Review Category : Structural Forum

 

Structural engineers understand the significant role ductility plays in the design of structural elements to resist earthquake forces. We recognize structural systems with higher ductility perform better than less ductile systems in an earthquake. The building codes characterize different lateral force resisting systems by their ability to yield, deform, and absorb energy under load. The ductility factor, or “R” factor, is critical in determining design loads and in understanding the response a structure may go through during ground shaking.

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For centuries, engineers have come up with great new ideas and leveraged them to build stronger, better, lighter, longer, taller, and more beautiful bridges.

Throughout history, some design and procedural innovations have gone wrong, leading to serious structural problems, failures, collapses, and even deaths. Many bridges that seemed like great ideas on the drawing board and in the planning process failed during construction or soon thereafter. This article examines engineering and design concepts, and construction procedures, that led to these problems.

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The start of a career as a young engineer is a continual information overload. The facts to remember and considerations to take when making design decisions are overwhelming. Keeping up with tight deadlines leaves little extra time to spend understanding the process and building confidence in making decisions. Brand new engineers lack the basis to distinguish which design checks are necessary, which are extraneous, and how to be efficient in calculations and designs.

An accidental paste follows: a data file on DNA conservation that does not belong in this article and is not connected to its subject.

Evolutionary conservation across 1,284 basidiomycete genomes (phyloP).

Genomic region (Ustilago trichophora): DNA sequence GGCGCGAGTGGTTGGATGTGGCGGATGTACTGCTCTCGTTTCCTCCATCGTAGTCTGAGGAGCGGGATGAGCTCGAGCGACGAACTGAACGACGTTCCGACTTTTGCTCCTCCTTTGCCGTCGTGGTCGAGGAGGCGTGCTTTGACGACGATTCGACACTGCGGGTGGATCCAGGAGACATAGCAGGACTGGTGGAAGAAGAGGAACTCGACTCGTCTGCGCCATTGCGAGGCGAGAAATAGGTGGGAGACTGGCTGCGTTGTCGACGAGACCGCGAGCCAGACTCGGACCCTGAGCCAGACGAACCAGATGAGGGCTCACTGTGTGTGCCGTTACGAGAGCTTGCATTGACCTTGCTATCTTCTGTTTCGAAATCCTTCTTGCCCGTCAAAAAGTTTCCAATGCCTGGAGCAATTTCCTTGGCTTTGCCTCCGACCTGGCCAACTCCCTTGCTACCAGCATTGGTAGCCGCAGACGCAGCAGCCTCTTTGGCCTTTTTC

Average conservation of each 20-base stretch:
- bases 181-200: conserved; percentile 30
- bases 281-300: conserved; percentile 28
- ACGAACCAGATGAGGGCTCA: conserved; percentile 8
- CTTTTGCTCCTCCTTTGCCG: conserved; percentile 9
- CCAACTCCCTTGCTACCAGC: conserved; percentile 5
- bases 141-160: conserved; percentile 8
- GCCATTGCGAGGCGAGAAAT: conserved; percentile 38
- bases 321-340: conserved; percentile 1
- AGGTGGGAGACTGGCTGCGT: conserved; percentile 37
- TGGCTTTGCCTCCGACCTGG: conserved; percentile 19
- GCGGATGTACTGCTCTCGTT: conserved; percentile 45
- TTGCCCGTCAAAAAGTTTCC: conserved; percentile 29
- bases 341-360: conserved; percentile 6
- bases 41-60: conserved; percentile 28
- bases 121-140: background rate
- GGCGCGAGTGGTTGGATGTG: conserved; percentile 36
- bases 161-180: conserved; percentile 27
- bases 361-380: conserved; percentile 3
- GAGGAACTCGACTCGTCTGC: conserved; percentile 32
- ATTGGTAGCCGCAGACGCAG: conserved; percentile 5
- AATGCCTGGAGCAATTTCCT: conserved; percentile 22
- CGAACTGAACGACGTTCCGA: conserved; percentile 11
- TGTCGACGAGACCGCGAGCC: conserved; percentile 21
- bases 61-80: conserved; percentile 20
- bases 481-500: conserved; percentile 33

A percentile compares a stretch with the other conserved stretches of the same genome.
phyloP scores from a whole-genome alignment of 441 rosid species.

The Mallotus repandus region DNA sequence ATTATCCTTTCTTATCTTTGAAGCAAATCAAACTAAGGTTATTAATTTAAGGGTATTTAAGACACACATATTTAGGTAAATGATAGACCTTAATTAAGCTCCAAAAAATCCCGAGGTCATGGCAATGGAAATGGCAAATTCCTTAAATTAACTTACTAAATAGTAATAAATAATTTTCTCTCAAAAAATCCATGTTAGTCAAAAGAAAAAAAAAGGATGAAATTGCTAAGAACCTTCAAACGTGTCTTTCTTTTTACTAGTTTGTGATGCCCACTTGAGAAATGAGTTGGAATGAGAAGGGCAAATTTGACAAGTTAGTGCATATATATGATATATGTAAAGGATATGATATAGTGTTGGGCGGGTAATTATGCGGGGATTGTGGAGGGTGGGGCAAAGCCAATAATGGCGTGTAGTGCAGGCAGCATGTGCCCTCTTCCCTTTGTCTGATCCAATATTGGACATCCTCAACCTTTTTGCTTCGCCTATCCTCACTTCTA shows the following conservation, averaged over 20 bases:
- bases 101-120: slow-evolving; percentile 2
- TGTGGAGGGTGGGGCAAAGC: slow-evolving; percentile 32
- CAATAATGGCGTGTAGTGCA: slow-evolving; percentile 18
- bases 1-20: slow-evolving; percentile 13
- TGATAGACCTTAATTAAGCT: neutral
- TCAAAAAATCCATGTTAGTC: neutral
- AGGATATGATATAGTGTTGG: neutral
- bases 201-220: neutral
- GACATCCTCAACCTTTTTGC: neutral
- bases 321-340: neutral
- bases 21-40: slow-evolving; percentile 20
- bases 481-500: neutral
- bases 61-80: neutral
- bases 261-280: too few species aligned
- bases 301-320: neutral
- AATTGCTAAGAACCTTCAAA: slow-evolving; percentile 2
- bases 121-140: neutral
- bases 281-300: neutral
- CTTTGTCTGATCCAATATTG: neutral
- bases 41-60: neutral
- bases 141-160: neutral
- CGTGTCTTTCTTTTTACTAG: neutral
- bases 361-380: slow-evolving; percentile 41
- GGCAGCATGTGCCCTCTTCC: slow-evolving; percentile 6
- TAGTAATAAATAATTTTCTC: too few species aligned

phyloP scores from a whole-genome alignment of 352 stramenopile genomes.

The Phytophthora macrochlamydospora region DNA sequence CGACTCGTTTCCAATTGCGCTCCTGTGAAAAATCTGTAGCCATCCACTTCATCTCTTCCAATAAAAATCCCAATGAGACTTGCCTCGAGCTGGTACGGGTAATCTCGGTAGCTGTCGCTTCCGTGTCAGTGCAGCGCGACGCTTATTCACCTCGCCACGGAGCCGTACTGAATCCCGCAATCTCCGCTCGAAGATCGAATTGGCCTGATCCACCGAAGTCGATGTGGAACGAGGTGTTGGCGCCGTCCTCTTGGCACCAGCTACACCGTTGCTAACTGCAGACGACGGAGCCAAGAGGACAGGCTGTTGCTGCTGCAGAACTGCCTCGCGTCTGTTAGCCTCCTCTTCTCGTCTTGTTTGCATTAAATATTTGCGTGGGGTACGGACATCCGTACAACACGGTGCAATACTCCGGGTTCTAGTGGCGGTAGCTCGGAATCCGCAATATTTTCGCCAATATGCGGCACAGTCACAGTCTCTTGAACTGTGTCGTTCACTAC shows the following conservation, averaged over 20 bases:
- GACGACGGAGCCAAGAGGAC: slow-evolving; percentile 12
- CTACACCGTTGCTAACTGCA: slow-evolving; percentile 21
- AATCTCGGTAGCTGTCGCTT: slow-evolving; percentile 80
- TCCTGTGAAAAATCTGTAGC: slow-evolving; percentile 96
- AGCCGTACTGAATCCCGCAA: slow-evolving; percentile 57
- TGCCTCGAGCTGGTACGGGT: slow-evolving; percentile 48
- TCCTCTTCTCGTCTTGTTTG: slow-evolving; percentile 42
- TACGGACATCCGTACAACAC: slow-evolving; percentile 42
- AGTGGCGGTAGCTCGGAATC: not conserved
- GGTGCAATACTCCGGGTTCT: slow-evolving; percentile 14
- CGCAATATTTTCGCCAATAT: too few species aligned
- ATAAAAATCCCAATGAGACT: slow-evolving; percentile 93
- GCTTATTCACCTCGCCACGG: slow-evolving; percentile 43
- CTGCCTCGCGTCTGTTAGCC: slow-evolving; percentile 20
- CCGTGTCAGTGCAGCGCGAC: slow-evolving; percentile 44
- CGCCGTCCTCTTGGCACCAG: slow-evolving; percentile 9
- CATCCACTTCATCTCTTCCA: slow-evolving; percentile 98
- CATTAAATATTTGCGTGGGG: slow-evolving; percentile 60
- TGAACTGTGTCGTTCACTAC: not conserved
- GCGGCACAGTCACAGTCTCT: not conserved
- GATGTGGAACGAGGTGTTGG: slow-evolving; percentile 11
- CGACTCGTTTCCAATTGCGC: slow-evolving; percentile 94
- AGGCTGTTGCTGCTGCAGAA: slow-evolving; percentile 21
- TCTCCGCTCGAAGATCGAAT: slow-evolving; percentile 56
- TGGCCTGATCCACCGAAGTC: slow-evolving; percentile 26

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The public generally takes the safety of the structures around them for granted, and for good reason. A landmark study by Robert E. Melchers in 1987 compared the annual risk of death due to a variety of activities. He found that smoking is a high-risk activity, with about 1,000 deaths/million smokers/year. Automobile travel is a moderate-risk activity, with about 210 deaths/million motorists/year. Swimming is similar, with about 175 deaths/million swimmers/year.

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A Long Overdue Wake-up Call

I have been watching, with some interest as the recent drama unfolded, the effort to block the adoption of the American Society of Civil Engineers’ ASCE 7-16 into the 2018 International Building Code (IBC). I was particularly amused to see the way that the structural engineering community has rallied in defense of a standard that they openly despise. If you get more than two structural engineers in a room, it is only a matter of time before they start complaining about the latest edition of ASCE 7 and the misery that it has brought to their practice.

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